Joe Biden

Remarks to the Press by the Vice President and Israeli Prime Minister Netanyahu in Jerusalem, Israel

March 09, 2010

PRIME MINISTER NETANYAHU: Vice President Biden, Joe, welcome to Israel and welcome to Jerusalem. We've been personal friends for almost three decades. Can you believe it has been that long?

VICE PRESIDENT BIDEN: No. You're getting older, Bibi, I don't know how.

PRIME MINISTER NETANYAHU: But you remain younger all the time. (Laughter.) And in all that time, you've been a real friend to me, and a real friend to Israel and to the Jewish people. And you've come to Israel many times since you came here first on the eve of the Yom Kippur. But now, you're coming as the Vice President of the United States of America. And this is deeply appreciated and, for me, deeply moving.

President Obama has said in Cairo, and he has repeated this many times since, that the bonds between Israel and the United States are unbreakable. And he has shown that in the last year in things that are known to the public and some things that are not known to the public. In pursuing, for example, the joint military exercises for military defense between the Israeli army and the American military; in securing Israel's qualitative military edge; and in many other activities along the world's scene, including the battle against the infamous Goldstone report. I think that the bonds -- exactly as President Obama has said, the bonds are unbreakable. And your visit demonstrates how strong they are.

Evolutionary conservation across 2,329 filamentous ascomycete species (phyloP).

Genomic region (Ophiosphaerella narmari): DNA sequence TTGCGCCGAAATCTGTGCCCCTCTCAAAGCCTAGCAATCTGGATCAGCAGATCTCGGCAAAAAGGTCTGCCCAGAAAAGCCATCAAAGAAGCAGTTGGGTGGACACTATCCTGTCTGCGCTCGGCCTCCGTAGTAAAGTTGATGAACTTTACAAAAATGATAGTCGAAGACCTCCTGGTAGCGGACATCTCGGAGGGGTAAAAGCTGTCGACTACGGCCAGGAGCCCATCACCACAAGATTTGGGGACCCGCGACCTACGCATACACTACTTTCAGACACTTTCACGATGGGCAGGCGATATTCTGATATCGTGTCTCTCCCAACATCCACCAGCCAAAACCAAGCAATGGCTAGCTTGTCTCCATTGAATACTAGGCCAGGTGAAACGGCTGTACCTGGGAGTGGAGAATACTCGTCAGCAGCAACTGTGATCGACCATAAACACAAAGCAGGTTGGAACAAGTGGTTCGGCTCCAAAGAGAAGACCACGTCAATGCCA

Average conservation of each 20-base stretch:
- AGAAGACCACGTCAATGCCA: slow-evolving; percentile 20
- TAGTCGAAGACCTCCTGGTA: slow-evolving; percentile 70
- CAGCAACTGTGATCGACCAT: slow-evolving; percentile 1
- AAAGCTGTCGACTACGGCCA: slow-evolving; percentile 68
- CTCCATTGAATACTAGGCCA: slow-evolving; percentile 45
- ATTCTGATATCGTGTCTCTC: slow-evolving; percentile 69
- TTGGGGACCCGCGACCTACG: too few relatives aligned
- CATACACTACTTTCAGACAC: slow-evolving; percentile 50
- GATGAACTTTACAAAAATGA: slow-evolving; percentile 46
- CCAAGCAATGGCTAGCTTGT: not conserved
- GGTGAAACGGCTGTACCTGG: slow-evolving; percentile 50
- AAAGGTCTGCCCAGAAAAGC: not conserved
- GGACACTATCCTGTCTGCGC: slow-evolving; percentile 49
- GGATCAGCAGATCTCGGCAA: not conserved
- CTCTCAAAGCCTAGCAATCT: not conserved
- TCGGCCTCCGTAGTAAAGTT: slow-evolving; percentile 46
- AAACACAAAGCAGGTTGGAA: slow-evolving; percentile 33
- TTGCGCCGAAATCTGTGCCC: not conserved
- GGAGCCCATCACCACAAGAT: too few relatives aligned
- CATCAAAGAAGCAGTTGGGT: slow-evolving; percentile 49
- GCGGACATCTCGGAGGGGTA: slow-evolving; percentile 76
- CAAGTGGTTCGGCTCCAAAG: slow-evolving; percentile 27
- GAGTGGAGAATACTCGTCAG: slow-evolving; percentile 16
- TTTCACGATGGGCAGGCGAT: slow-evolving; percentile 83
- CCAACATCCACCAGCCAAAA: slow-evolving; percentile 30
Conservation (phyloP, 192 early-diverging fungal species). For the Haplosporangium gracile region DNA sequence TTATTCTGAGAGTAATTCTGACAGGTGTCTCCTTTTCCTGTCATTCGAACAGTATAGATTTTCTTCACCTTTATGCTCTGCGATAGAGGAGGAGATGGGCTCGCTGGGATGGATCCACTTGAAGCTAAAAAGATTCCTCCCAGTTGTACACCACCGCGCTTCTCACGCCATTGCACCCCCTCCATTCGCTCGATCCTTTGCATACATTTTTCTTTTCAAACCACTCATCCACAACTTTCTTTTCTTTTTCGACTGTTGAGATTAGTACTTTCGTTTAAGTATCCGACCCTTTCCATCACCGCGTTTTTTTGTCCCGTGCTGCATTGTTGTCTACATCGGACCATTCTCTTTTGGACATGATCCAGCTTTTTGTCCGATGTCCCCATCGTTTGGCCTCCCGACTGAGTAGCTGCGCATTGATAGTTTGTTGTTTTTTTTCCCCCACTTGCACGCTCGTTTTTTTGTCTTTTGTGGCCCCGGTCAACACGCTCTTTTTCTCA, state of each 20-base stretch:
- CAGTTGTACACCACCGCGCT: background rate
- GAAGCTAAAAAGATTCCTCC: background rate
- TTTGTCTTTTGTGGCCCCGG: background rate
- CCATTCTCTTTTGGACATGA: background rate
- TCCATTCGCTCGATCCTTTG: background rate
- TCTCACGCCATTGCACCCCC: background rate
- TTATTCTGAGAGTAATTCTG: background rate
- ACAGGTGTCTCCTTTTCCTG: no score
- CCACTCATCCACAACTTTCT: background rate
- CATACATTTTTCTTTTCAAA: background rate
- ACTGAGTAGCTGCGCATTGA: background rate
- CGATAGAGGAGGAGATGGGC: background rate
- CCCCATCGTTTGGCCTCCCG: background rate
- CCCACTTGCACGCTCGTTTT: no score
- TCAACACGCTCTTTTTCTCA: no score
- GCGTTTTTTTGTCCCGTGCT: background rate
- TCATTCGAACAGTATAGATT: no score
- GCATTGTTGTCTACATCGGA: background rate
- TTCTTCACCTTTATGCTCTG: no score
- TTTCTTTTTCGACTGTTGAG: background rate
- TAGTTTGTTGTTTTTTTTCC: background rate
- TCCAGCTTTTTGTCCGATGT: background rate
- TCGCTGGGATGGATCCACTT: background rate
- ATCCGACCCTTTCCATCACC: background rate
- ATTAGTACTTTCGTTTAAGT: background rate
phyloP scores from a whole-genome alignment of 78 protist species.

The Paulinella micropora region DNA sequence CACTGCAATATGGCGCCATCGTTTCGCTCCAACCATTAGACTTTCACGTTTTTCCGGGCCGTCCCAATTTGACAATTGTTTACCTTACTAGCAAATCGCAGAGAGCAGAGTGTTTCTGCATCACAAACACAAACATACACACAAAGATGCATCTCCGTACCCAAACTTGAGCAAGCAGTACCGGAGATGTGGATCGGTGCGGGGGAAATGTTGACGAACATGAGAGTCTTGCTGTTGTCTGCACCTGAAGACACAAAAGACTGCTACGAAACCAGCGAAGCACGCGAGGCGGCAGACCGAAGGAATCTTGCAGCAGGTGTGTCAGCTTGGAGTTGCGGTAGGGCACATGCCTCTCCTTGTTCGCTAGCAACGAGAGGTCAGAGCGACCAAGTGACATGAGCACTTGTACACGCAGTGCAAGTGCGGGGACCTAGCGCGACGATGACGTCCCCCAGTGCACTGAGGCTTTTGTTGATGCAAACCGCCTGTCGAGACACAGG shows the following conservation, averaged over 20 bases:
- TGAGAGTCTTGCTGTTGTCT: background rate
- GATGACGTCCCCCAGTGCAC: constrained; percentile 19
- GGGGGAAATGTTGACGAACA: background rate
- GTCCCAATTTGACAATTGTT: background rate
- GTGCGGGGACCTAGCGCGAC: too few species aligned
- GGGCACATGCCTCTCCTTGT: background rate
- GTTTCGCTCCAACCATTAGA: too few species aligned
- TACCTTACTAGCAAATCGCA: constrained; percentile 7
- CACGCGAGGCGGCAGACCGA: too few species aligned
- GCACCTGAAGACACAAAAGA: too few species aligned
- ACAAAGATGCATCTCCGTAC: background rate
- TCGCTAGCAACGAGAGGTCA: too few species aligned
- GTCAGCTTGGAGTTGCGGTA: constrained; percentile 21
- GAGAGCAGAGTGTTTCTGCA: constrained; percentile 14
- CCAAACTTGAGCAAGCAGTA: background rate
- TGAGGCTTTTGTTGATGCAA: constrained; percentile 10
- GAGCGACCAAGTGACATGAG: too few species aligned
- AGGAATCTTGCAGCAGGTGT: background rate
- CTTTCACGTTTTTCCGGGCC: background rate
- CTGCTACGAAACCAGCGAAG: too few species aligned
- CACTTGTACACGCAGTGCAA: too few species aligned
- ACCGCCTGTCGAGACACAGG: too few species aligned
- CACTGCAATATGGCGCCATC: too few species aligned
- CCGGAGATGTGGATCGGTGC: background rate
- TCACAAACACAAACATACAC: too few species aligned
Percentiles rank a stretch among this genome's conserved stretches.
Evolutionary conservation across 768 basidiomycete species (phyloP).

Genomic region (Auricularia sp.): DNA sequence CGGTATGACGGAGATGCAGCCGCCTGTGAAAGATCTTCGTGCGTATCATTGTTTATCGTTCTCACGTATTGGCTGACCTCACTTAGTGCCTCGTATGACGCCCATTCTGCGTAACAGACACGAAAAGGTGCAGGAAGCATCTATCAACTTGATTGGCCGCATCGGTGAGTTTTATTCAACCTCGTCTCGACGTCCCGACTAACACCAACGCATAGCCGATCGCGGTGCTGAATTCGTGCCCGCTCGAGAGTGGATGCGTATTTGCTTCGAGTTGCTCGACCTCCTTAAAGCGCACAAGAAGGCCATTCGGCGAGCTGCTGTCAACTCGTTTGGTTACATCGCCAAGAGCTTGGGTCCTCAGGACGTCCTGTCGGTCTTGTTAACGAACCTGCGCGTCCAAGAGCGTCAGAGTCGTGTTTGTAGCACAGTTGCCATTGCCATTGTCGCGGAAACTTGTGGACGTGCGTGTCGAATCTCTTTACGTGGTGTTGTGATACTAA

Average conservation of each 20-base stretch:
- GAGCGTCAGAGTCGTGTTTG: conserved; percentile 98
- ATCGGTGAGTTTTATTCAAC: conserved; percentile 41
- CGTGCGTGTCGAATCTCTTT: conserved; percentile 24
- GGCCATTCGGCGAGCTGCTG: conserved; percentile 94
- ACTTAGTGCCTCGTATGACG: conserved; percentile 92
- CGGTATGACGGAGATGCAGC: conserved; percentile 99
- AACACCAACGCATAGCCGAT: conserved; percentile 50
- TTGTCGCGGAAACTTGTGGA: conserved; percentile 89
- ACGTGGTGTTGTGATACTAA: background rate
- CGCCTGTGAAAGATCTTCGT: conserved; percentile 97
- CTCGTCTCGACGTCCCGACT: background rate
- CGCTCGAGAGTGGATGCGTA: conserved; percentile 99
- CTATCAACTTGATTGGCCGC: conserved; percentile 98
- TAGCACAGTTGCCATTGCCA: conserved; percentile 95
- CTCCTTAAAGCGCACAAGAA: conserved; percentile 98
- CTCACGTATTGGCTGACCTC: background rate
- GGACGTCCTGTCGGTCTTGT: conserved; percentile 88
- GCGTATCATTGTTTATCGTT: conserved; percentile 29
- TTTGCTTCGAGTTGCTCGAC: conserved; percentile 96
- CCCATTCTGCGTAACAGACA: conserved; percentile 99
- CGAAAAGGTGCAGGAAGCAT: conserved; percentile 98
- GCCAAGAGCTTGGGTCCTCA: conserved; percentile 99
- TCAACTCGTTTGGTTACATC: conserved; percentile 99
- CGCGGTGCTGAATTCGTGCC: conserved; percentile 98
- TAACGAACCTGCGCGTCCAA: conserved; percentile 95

I think this unbreakable bond will help our two countries meet the two historic challenges that we face today in the Middle East. The first and foremost among them is the need to prevent Iran from developing nuclear weapons, and the second is the need to advance a secure peace between Israel and our Palestinian and other Arab neighbors.

I very much appreciate the efforts of President Obama and the American government to lead the international community to place tough sanctions on Iran. The stronger those sanctions are, the more likely it will be that the Iranian regime will have to choose between advancing its nuclear program and advancing the future of its own permanence. I think that the international community and the leading countries in the international community have to join the American effort. And Israel has been helping out with key countries and continues to do so.

I also appreciate the administration's effort to advance peace in the region. I know that this has been difficult and has required a great deal of patience. But I'm pleased that these efforts are beginning to bear fruit. And we have to be persistent and purposeful in making sure that we get to those direct negotiations that will enable us to resolve this conflict.

I look forward to working with President Obama, and with you and your entire administration, to forge a historic peace agreement in which the permanence and legitimacy of the Jewish state of Israel is recognized by our Palestinian neighbors, and in which Israel's security is guaranteed for generations to come.